externally (social media)
• Speak highly of others (and other Open
Source) and don’t put down other people
• Make newcomers feel welcome
• Don’t wait for things to happen (maybe they
are waiting on you?)
• Have fallback plans on changes (if…then..)
Representing Your Community
Hiring & Firing Effectively
What? Who made this part of the process for a
large global community?!
Hiring• Call for Volunteers
• Interview (Or Rejection Letter)
• Look for someone who is
motivated and excited to get
• Willing to read documentation
• Not afraid to ask questions
Firing• “Firing” is too strong… the real term is
“Let them Step Down”
• Remind them they haven’t contributed in
• Give them a chance to continue their
contributions (let them know it’s ok for
• Let them know there is someone (or
someone’s) willing to take over their role.
• It’s not a big deal. Tell them you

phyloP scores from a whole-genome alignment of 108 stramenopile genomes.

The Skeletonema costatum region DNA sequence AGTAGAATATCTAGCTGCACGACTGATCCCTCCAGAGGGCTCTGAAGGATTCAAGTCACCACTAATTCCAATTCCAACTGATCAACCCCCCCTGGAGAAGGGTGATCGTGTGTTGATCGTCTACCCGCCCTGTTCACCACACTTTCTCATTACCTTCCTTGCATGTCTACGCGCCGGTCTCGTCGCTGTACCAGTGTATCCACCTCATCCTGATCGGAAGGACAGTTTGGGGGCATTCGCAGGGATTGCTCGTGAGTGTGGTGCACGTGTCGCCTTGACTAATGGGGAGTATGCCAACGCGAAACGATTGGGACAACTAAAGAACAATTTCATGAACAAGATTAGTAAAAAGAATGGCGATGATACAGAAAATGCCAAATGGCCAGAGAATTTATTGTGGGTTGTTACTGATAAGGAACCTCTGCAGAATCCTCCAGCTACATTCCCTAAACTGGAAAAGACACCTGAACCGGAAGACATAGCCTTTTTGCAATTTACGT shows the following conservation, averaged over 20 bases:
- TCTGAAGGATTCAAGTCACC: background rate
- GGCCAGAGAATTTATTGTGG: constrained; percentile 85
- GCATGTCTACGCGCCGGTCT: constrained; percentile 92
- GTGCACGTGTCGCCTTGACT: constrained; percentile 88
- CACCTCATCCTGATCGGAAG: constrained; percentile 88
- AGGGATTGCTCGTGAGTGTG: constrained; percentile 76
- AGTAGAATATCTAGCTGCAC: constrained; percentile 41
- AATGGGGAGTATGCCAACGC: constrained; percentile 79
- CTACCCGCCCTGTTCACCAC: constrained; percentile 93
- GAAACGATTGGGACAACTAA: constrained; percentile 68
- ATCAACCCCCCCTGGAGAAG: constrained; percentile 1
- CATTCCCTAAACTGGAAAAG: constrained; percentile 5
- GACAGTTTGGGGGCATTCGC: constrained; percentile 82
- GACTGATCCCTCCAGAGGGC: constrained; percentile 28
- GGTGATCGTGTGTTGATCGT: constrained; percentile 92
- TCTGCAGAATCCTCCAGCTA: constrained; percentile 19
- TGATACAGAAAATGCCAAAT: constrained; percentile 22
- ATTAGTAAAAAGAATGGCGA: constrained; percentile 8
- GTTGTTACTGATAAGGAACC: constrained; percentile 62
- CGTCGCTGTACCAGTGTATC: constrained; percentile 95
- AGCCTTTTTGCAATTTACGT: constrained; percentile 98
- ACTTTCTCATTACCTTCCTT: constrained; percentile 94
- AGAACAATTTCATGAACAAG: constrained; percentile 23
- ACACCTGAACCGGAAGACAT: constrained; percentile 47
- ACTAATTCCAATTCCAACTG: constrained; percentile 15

appreciate everything they’ve done
• Contributor leaving community? Make a
public thank you letter
• Train them
• Delegate your tasks
• Don’t make 1 person a single point of failure, train
multiple per roles
• Empower others
• Listen to those you mentor (what are their goals?)
Create New Leaders
Why should we train and mentor
contributors to become a leader?
Create New Leaders – Why?
Put family first1
Don’t join too many teams / commit to too many projects
Put WORK over Open Source
5 Don’t be a “Yes Man” or “Yes Mam”. Learn to say “No Thanks”
Teach Others How
Day 1: OMG WTF HUH?
Week 1: These leaders are making a huge mistake
Week 4: Okay, maybe they know what they are doing
Month 3: I have no idea why this wasn’t the process long ago!
Why didn’t we think of it then?
Process Change : TIMELINE
• Have. A. Plan!
• Implement in SMALL STEPS!
• Prevents community outrage
• Prevents resignations
• Adds Trust
• Give a chance for community involvement
Saying Thank You to others can
make a significant impact